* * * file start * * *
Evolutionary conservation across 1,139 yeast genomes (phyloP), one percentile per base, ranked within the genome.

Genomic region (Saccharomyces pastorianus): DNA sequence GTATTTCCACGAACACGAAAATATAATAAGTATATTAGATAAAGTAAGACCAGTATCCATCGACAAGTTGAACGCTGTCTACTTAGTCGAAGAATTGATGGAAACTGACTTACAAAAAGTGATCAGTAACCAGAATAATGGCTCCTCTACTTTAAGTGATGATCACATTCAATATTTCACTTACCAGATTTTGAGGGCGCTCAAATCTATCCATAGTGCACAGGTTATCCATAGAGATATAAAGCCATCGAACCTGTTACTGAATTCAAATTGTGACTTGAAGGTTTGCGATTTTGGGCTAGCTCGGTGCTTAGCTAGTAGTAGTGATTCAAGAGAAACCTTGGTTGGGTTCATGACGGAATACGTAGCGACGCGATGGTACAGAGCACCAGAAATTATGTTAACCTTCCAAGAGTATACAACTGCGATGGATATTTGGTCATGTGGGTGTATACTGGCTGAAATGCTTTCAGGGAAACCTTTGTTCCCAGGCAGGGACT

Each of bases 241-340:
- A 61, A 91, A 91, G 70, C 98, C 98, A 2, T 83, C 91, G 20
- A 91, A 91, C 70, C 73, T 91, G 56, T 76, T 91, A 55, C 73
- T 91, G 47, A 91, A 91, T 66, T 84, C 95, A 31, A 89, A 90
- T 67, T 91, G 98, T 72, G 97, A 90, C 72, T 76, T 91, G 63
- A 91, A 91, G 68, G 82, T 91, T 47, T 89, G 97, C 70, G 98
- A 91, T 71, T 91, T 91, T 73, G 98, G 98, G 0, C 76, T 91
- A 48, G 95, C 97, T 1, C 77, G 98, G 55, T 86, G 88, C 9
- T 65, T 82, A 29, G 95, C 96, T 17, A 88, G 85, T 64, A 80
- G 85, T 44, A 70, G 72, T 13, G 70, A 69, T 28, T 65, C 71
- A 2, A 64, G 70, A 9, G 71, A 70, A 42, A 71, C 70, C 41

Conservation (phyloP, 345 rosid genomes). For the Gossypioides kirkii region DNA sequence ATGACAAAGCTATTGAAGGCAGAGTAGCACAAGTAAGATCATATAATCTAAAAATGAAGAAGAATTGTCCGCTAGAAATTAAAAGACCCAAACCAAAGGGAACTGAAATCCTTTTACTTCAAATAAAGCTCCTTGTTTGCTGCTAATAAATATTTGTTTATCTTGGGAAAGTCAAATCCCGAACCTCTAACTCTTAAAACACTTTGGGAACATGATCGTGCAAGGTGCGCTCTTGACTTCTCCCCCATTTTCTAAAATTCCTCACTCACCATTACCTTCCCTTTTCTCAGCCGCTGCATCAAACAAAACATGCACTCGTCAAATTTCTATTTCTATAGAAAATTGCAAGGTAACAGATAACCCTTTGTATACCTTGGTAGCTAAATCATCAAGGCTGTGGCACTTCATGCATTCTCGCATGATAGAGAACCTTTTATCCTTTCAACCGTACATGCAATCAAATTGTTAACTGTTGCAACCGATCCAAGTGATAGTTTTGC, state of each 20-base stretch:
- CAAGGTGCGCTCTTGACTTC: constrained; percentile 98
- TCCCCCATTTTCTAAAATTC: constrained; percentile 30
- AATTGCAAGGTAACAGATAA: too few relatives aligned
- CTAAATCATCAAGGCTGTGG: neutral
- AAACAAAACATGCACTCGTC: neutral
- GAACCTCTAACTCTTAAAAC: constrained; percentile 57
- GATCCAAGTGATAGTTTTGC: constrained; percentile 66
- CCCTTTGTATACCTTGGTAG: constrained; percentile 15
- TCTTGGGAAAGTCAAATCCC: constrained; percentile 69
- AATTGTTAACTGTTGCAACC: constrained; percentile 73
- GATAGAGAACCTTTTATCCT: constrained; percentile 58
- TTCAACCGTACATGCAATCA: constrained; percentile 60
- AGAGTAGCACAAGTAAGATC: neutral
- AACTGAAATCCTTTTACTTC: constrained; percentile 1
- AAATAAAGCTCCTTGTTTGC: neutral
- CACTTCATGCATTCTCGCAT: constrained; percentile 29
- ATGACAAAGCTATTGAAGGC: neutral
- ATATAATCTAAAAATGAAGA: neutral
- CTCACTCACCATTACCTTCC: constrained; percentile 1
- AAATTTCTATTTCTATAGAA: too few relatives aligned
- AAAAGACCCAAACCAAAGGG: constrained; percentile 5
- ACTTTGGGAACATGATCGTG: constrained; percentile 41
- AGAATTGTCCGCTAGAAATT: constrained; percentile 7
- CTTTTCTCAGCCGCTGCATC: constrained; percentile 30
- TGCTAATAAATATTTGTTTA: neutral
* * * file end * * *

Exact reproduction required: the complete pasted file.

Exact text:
Evolutionary conservation across 1,139 yeast genomes (phyloP), one percentile per base, ranked within the genome.

Genomic region (Saccharomyces pastorianus): DNA sequence GTATTTCCACGAACACGAAAATATAATAAGTATATTAGATAAAGTAAGACCAGTATCCATCGACAAGTTGAACGCTGTCTACTTAGTCGAAGAATTGATGGAAACTGACTTACAAAAAGTGATCAGTAACCAGAATAATGGCTCCTCTACTTTAAGTGATGATCACATTCAATATTTCACTTACCAGATTTTGAGGGCGCTCAAATCTATCCATAGTGCACAGGTTATCCATAGAGATATAAAGCCATCGAACCTGTTACTGAATTCAAATTGTGACTTGAAGGTTTGCGATTTTGGGCTAGCTCGGTGCTTAGCTAGTAGTAGTGATTCAAGAGAAACCTTGGTTGGGTTCATGACGGAATACGTAGCGACGCGATGGTACAGAGCACCAGAAATTATGTTAACCTTCCAAGAGTATACAACTGCGATGGATATTTGGTCATGTGGGTGTATACTGGCTGAAATGCTTTCAGGGAAACCTTTGTTCCCAGGCAGGGACT

Each of bases 241-340:
- A 61, A 91, A 91, G 70, C 98, C 98, A 2, T 83, C 91, G 20
- A 91, A 91, C 70, C 73, T 91, G 56, T 76, T 91, A 55, C 73
- T 91, G 47, A 91, A 91, T 66, T 84, C 95, A 31, A 89, A 90
- T 67, T 91, G 98, T 72, G 97, A 90, C 72, T 76, T 91, G 63
- A 91, A 91, G 68, G 82, T 91, T 47, T 89, G 97, C 70, G 98
- A 91, T 71, T 91, T 91, T 73, G 98, G 98, G 0, C 76, T 91
- A 48, G 95, C 97, T 1, C 77, G 98, G 55, T 86, G 88, C 9
- T 65, T 82, A 29, G 95, C 96, T 17, A 88, G 85, T 64, A 80
- G 85, T 44, A 70, G 72, T 13, G 70, A 69, T 28, T 65, C 71
- A 2, A 64, G 70, A 9, G 71, A 70, A 42, A 71, C 70, C 41

Conservation (phyloP, 345 rosid genomes). For the Gossypioides kirkii region DNA sequence ATGACAAAGCTATTGAAGGCAGAGTAGCACAAGTAAGATCATATAATCTAAAAATGAAGAAGAATTGTCCGCTAGAAATTAAAAGACCCAAACCAAAGGGAACTGAAATCCTTTTACTTCAAATAAAGCTCCTTGTTTGCTGCTAATAAATATTTGTTTATCTTGGGAAAGTCAAATCCCGAACCTCTAACTCTTAAAACACTTTGGGAACATGATCGTGCAAGGTGCGCTCTTGACTTCTCCCCCATTTTCTAAAATTCCTCACTCACCATTACCTTCCCTTTTCTCAGCCGCTGCATCAAACAAAACATGCACTCGTCAAATTTCTATTTCTATAGAAAATTGCAAGGTAACAGATAACCCTTTGTATACCTTGGTAGCTAAATCATCAAGGCTGTGGCACTTCATGCATTCTCGCATGATAGAGAACCTTTTATCCTTTCAACCGTACATGCAATCAAATTGTTAACTGTTGCAACCGATCCAAGTGATAGTTTTGC, state of each 20-base stretch:
- CAAGGTGCGCTCTTGACTTC: constrained; percentile 98
- TCCCCCATTTTCTAAAATTC: constrained; percentile 30
- AATTGCAAGGTAACAGATAA: too few relatives aligned
- CTAAATCATCAAGGCTGTGG: neutral
- AAACAAAACATGCACTCGTC: neutral
- GAACCTCTAACTCTTAAAAC: constrained; percentile 57
- GATCCAAGTGATAGTTTTGC: constrained; percentile 66
- CCCTTTGTATACCTTGGTAG: constrained; percentile 15
- TCTTGGGAAAGTCAAATCCC: constrained; percentile 69
- AATTGTTAACTGTTGCAACC: constrained; percentile 73
- GATAGAGAACCTTTTATCCT: constrained; percentile 58
- TTCAACCGTACATGCAATCA: constrained; percentile 60
- AGAGTAGCACAAGTAAGATC: neutral
- AACTGAAATCCTTTTACTTC: constrained; percentile 1
- AAATAAAGCTCCTTGTTTGC: neutral
- CACTTCATGCATTCTCGCAT: constrained; percentile 29
- ATGACAAAGCTATTGAAGGC: neutral
- ATATAATCTAAAAATGAAGA: neutral
- CTCACTCACCATTACCTTCC: constrained; percentile 1
- AAATTTCTATTTCTATAGAA: too few relatives aligned
- AAAAGACCCAAACCAAAGGG: constrained; percentile 5
- ACTTTGGGAACATGATCGTG: constrained; percentile 41
- AGAATTGTCCGCTAGAAATT: constrained; percentile 7
- CTTTTCTCAGCCGCTGCATC: constrained; percentile 30
- TGCTAATAAATATTTGTTTA: neutral